Growing up 40 years ago, one of my favorite pastimes was playing The Game of Life, the classic Milton Bradley board game that takes players through their simulated lives – from college to retirement – with make believe jobs, families, and other life-changers all along the way. It was always a lot fun to play, and it gave me a chance to fantasize a little about what my own real-life future might be like.
The other day I ran across something on the internet that reminded me of The Game of Life… and nearly left me in catatonic state. The website CreditLoan.com has developed a shocking parody called The Lifetime of Debt: The Financial Journey of the Average American. This colorful graphic depicts the various junctures in life when most Americans decide to borrow money, how much they typically borrow, and how much they eventually pay in interest.
Wow, what an eye opener. Just some of the frightening factoids from The Lifetime of Debt:
- The first payment-based debt (e.g., credit card debt, a car loan, etc.) is now typically incurred by Americans while they are still in high school.
- The average undergraduate in college has $3,200 in credit card debt; the average graduate student has about $8,600.
- The average college student amasses about $20,000 in student loan debt toward his/her first degree, and if they get a master’s degree that jumps to about $37,000.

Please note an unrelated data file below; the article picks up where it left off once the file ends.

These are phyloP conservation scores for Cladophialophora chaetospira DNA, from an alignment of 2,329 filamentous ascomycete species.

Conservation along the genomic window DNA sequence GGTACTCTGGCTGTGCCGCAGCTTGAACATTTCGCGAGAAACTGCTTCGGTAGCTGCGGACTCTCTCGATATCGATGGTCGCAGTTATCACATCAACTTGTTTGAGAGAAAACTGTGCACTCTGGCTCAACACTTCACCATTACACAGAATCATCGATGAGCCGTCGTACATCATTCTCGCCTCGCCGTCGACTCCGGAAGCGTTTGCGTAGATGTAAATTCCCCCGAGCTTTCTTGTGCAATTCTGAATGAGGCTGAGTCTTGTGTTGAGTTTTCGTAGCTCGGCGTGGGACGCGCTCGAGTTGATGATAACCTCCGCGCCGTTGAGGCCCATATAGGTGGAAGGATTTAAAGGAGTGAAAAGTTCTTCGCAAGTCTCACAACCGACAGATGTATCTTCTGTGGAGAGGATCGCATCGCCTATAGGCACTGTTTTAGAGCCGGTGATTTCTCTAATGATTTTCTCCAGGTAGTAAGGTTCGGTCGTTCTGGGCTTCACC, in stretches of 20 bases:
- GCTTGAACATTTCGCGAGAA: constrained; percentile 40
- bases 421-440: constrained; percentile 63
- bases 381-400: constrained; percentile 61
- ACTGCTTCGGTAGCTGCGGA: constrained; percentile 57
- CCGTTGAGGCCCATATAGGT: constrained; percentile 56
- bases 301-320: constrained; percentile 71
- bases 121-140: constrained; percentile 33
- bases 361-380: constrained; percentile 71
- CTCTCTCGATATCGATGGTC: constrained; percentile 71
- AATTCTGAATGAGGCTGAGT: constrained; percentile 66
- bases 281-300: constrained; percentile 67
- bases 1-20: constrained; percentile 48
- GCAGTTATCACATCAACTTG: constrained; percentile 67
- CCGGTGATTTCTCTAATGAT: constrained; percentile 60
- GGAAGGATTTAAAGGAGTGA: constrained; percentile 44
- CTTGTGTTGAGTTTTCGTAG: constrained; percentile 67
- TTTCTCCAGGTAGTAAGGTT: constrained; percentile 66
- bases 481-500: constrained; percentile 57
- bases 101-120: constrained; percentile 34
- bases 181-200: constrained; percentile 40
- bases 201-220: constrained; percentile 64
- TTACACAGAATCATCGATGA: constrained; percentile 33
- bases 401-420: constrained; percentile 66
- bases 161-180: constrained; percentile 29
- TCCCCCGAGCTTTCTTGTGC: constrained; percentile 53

- The average auto loan is now for more than $30,000, a 40 percent increase in the last 10 years. And two-thirds of American households now own two or more automobiles.
- The average home mortgage is about $240,000, which, if financed under a 30-year mortgage, means that your house will end up costing more than $580,000 including interest,
- By the age of 60, the average American has five or more credit cards
- And finally – drum roll please – over a lifetime, the average American will now pay over $600,000 in interest. Talk about shock and awe.
It occurs to me that The Lifetime of Debt poster should be made into a text book cover and used on every book in every school from the first grade through college (and even beyond). I think if more people could see it laid out graphically like that, they might pause for a moment at some of those “debt junctures” in life and think about not taking on debt, or at least taking on less debt, particularly when they can see the lifelong path it’s taking them down.
There a lot of different ways to limit debt and even keep it out of your life entirely. And my fellow frugalista Lynnette Khalfani-Cox (aka “The Money Coach”) has great advice for helping you to get out of debt, even if you’re in way over your head.
But the bottom line is as simple as this old cheapskate saying: If you can’t afford to pay for it now, you can’t afford it. Stop and think about that often as you play The Game of Life.
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Photo by sarawestermark via Flckr Creative Commons.